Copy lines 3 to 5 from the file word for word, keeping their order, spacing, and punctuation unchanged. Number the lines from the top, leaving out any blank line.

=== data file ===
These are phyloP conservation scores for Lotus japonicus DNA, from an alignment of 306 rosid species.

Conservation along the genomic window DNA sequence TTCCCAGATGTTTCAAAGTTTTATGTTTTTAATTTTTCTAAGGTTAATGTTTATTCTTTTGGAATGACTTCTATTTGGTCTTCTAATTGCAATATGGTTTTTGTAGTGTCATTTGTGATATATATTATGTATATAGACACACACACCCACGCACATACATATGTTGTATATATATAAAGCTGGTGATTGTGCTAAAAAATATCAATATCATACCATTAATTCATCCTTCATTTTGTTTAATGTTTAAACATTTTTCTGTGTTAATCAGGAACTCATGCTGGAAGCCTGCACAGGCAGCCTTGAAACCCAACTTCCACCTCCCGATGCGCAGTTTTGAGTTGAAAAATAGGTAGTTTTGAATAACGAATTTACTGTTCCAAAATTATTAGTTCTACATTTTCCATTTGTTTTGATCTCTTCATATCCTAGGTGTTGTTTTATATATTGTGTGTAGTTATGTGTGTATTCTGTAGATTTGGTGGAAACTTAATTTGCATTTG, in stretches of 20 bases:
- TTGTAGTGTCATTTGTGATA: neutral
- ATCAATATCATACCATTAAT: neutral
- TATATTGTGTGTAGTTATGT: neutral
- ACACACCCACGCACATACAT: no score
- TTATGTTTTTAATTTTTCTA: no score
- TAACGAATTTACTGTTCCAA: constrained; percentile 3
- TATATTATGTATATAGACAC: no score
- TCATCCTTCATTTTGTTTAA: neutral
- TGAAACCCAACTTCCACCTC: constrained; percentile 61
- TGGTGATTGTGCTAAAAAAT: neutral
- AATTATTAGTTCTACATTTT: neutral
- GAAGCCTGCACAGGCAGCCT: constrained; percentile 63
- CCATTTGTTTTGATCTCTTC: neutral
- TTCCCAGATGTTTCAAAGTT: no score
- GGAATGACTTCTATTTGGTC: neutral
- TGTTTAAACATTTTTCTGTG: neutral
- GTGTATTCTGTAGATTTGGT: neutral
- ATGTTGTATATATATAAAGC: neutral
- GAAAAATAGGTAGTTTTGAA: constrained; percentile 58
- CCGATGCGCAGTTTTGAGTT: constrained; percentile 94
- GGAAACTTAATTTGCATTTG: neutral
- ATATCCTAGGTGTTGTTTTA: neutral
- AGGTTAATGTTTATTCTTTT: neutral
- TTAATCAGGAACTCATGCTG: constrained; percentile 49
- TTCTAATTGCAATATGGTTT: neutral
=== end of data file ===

- TTGTAGTGTCATTTGTGATA: neutral
- ATCAATATCATACCATTAAT: neutral
- TATATTGTGTGTAGTTATGT: neutral